Claire's Story: Director of Innovation at Lloyds Banking Group

Claire Calmejane is a leading influencing figure in Financial Technology and one of the only females in the European Top 40 Fintech list. The French-born tech guru joined Lloyds Banking Group in 2012. Claire enjoys working on projects that make a difference and benefit people. She has supported the set-up of the Digital Academy at Lloyds Banking Group, which has helped 75, 000 of her colleagues to become digital leaders. She is a lecturer on Fintech and Digital Transformation at MIT, Oxford, UCL and HEC. Before joining the bank, she worked for Capgemini Consulting and has served as a visiting scientist at MIT, lecturing on how large organisations digitise.

Claire shares an insight into her career, her passion for women in FinTech and advice for young future leaders.

Starting out: Paris, Floppy Disks and Graduating

I grew up in Paris and in 2000, when I had to choose a career, the IT industry was blooming and seemed a sensible choice to ensure a successful career. The year of my high school graduation I won a minidisc player, 6 months later this technology was displaced by mp3 players. Cameras turned digital. Flappy, black, square floppy disks became USB sticks and Counterstrike was definitely a thing. The iPhone did not exist and phone screens were black and white. I did not access the internet at the high speed you know today, but by carefully monitoring my kilobytes consumption. The internet, and the pace of technological change was changing our lives forever and it was something I wanted to be part of. When I started at my IT Engineering school, I was the only woman in my class. I graduated first of my class in Cognitive Sciences and Artificial Intelligence.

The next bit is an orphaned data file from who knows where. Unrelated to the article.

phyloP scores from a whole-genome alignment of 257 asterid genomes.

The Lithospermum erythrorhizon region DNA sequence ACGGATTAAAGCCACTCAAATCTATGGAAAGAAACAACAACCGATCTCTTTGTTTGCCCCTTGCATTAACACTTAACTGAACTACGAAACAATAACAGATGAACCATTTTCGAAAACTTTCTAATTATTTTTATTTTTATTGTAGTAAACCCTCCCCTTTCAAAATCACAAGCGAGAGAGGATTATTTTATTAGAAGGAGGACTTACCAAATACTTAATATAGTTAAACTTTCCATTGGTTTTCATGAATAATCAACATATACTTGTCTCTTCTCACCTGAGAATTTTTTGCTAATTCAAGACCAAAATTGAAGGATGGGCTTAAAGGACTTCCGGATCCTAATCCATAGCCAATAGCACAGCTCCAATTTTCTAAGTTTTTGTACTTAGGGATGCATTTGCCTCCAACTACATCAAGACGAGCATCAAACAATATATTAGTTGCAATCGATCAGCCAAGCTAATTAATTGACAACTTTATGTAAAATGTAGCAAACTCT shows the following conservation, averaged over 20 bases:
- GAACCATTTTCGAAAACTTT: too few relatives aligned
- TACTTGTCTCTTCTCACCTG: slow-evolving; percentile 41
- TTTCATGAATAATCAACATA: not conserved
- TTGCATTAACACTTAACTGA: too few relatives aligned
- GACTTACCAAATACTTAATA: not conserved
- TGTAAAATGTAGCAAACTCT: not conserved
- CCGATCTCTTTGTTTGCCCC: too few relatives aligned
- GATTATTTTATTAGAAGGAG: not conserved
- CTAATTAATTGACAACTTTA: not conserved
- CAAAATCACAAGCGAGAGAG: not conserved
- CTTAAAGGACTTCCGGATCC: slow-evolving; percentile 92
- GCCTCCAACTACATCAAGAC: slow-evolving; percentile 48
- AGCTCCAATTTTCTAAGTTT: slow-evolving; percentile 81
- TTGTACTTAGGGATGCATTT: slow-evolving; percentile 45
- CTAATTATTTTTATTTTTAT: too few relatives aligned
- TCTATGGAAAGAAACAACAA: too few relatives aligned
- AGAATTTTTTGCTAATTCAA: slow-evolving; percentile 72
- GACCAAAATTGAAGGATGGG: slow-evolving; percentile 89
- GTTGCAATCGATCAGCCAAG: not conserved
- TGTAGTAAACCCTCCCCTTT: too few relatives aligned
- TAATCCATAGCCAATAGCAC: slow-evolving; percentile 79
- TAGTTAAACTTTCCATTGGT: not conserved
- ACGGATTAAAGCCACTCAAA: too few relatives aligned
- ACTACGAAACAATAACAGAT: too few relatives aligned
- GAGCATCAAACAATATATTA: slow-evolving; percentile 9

A Career with Impact & Purpose

I went after roles that made me happy and fulfilled as an individual. Most of the time I created these roles by influencing their scope to match what I wanted. I aim for impact and work for companies that have purpose.

Most importantly, what has made my career is my team. I always choose people better at one skill than me.

Bringing innovation to life